This seems to hark back to the government’s consultation paper in June 2018, which proposed a single offence of wilful or reckless behaviour meant to tackle 'irresponsible' employers. However, this is not what the wording of the Bill reflects and, despite the government’s seeming good intentions, the scope of the Bill’s criminal offences remains startling broad and could indeed capture good faith business activities.
Lack of definition of 'reasonable excuse'
Criticism was also levelled at the lack of clarity over what constitutes a 'reasonable excuse' and the decision to leave this guidance to TPR. The government declined to meaningfully engage with the point, but effectively suggested that a criminal court will know a reasonable excuse when it sees one.
The government did helpfully emphasise that the burden will be on the prosecuting authority/TPR to demonstrate that there is 'no reasonable excuse' in a particular case, which may give some limited comfort.
The role of TPR guidance
It is clear from previous discussion of the Bill that it is intended that TPR guidance will be relied upon to provide greater specificity in relation to the intended scope and focus of the criminal offences.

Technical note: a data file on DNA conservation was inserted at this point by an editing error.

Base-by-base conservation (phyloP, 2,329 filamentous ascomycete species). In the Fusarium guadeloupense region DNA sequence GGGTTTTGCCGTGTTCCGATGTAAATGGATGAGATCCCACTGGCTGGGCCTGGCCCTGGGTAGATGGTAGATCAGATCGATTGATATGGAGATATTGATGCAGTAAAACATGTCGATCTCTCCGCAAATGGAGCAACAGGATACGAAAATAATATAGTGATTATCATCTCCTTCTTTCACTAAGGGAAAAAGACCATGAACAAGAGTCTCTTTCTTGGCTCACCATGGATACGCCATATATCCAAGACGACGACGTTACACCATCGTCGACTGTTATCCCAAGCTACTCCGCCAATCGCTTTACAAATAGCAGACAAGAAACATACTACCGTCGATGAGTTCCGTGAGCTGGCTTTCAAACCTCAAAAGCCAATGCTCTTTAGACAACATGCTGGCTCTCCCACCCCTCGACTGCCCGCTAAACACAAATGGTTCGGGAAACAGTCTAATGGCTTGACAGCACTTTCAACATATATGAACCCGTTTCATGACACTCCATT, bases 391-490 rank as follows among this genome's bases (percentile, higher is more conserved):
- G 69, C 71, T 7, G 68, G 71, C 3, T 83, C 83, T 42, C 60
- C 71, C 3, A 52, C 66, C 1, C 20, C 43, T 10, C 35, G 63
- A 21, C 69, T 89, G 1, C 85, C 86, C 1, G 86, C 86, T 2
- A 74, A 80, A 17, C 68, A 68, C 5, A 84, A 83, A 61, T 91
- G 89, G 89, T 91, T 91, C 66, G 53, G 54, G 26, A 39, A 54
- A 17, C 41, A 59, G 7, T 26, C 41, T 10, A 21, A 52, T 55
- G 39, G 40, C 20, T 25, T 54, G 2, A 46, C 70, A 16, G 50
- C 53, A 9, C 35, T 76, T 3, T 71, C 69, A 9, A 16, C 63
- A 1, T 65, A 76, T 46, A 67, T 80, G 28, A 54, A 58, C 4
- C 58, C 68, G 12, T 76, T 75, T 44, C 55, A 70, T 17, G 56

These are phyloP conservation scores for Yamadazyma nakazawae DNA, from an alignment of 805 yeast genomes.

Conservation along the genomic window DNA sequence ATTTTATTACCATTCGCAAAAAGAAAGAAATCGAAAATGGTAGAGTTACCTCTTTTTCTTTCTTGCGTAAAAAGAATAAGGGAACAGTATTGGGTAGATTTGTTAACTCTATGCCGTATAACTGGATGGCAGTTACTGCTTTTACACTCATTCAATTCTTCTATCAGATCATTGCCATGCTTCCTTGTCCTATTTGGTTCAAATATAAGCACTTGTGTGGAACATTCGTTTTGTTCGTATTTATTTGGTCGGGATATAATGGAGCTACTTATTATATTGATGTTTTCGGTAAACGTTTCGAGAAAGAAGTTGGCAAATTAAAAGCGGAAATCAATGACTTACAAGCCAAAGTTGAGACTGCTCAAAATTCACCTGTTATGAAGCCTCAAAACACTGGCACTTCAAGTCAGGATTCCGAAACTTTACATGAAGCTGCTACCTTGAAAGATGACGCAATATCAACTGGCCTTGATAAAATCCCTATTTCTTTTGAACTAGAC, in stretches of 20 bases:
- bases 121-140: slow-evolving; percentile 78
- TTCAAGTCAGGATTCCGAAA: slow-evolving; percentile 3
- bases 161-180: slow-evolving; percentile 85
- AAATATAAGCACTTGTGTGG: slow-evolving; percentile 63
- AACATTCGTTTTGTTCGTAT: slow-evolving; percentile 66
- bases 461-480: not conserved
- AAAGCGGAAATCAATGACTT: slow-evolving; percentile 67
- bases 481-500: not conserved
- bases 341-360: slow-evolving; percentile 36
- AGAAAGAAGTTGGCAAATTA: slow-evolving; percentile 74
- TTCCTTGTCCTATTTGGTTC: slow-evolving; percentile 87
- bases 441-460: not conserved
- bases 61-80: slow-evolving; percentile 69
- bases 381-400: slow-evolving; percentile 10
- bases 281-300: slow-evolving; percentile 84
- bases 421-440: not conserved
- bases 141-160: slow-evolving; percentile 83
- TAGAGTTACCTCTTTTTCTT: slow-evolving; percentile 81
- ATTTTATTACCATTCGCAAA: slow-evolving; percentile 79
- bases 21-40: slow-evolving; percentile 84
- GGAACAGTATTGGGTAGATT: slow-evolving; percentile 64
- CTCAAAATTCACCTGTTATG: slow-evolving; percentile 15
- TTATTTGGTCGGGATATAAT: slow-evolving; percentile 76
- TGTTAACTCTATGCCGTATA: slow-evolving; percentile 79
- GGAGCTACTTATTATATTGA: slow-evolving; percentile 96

However, as commented in the report stage, potential defendants will ultimately be left with great uncertainty until cases come before the courts and precedents are set – which is deeply unhelpful for employers and others trying to operate their businesses in good faith and without the risk of criminal liability.
In our view, given the breadth of the criminal offences, it will be a huge challenge for TPR to produce guidance which clarifies and narrows the scope of these offences in a way which will provide real comfort to those who need it. Nonetheless, we await the publication of TPR’s guidance with interest.
Following the report stage, the Bill will return to the House of Lords for its third reading (though a date has not yet been scheduled), after which it will make its way through the House of Commons.